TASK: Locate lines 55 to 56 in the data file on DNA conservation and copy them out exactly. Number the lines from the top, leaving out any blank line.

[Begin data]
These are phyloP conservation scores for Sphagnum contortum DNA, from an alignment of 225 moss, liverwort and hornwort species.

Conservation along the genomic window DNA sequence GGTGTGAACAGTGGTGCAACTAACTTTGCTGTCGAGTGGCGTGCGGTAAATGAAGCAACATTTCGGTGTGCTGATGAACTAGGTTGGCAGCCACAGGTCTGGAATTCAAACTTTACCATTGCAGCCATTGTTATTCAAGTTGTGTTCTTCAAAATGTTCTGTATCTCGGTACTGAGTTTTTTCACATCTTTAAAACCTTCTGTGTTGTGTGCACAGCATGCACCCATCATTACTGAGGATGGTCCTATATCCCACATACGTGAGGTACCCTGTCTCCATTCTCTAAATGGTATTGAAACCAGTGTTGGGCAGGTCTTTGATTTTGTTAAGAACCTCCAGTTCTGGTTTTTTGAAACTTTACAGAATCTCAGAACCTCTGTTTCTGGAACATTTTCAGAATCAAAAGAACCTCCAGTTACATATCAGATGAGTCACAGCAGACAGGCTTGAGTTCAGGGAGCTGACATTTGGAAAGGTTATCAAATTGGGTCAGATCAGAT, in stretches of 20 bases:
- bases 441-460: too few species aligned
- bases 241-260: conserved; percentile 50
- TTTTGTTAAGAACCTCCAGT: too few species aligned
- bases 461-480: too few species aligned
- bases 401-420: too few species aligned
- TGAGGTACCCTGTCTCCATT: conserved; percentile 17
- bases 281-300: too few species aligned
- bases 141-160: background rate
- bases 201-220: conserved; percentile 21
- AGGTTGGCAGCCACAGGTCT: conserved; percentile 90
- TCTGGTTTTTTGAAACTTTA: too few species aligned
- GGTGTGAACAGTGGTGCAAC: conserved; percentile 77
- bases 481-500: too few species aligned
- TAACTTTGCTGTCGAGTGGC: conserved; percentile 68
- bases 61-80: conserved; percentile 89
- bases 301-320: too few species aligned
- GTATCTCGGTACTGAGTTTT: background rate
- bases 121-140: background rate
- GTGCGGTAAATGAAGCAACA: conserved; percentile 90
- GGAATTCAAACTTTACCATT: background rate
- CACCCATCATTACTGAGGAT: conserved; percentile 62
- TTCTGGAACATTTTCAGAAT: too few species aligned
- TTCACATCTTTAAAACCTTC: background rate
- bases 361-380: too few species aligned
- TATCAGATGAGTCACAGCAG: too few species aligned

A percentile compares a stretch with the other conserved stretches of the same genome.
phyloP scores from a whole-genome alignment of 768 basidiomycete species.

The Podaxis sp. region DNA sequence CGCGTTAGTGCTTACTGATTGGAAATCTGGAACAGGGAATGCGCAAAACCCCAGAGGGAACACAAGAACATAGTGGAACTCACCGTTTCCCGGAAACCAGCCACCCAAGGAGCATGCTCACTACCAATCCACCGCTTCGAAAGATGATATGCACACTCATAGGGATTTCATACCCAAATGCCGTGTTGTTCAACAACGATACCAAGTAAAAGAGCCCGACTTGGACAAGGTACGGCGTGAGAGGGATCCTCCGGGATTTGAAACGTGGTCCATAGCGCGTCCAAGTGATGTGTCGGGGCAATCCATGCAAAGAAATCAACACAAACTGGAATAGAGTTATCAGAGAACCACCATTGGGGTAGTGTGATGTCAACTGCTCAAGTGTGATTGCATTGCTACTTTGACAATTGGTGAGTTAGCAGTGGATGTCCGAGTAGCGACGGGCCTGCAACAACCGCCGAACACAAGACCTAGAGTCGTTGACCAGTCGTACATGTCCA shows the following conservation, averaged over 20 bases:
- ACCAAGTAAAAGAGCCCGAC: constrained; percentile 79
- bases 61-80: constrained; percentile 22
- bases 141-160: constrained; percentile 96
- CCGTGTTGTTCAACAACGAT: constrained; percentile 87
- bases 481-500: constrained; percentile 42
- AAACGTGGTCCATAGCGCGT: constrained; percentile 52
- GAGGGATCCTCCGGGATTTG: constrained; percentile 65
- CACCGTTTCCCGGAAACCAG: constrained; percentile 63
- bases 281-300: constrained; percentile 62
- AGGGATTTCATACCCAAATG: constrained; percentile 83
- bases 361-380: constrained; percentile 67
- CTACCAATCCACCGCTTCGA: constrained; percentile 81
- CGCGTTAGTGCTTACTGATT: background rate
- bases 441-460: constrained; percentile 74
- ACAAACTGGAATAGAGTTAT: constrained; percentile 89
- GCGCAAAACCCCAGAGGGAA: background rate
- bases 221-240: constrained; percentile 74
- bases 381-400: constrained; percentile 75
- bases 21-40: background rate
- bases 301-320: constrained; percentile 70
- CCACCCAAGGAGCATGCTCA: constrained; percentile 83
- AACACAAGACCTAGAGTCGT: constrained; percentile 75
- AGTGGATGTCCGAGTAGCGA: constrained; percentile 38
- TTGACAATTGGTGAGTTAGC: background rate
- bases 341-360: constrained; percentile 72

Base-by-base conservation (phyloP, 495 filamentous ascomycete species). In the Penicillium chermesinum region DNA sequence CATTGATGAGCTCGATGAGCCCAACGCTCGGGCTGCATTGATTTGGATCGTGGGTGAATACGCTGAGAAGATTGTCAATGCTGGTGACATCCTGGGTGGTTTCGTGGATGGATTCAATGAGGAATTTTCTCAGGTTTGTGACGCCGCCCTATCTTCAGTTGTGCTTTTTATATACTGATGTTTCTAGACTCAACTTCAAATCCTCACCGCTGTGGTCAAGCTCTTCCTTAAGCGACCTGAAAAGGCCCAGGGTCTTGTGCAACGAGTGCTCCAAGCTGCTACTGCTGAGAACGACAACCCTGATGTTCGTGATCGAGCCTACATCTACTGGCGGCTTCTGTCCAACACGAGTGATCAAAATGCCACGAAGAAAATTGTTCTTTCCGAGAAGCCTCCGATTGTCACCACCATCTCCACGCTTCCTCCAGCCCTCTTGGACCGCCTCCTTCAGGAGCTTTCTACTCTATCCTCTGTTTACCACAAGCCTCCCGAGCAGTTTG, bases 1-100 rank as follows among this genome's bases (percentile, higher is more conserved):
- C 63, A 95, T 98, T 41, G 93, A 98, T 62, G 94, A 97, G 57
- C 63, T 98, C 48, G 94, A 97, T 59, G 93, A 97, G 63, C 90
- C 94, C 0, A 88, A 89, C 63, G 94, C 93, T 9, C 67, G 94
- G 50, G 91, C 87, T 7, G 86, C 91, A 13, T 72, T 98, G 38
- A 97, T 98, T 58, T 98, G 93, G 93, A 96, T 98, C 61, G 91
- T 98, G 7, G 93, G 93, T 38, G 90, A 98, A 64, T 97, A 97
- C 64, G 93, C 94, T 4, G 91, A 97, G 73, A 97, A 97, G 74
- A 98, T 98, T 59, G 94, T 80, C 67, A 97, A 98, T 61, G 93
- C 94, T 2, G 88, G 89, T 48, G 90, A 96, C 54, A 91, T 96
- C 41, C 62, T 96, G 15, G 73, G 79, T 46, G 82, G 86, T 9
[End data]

- bases 341-360: constrained; percentile 72

Base-by-base conservation (phyloP, 495 filamentous ascomycete species). In the Penicillium chermesinum region DNA sequence CATTGATGAGCTCGATGAGCCCAACGCTCGGGCTGCATTGATTTGGATCGTGGGTGAATACGCTGAGAAGATTGTCAATGCTGGTGACATCCTGGGTGGTTTCGTGGATGGATTCAATGAGGAATTTTCTCAGGTTTGTGACGCCGCCCTATCTTCAGTTGTGCTTTTTATATACTGATGTTTCTAGACTCAACTTCAAATCCTCACCGCTGTGGTCAAGCTCTTCCTTAAGCGACCTGAAAAGGCCCAGGGTCTTGTGCAACGAGTGCTCCAAGCTGCTACTGCTGAGAACGACAACCCTGATGTTCGTGATCGAGCCTACATCTACTGGCGGCTTCTGTCCAACACGAGTGATCAAAATGCCACGAAGAAAATTGTTCTTTCCGAGAAGCCTCCGATTGTCACCACCATCTCCACGCTTCCTCCAGCCCTCTTGGACCGCCTCCTTCAGGAGCTTTCTACTCTATCCTCTGTTTACCACAAGCCTCCCGAGCAGTTTG, bases 1-100 rank as follows among this genome's bases (percentile, higher is more conserved):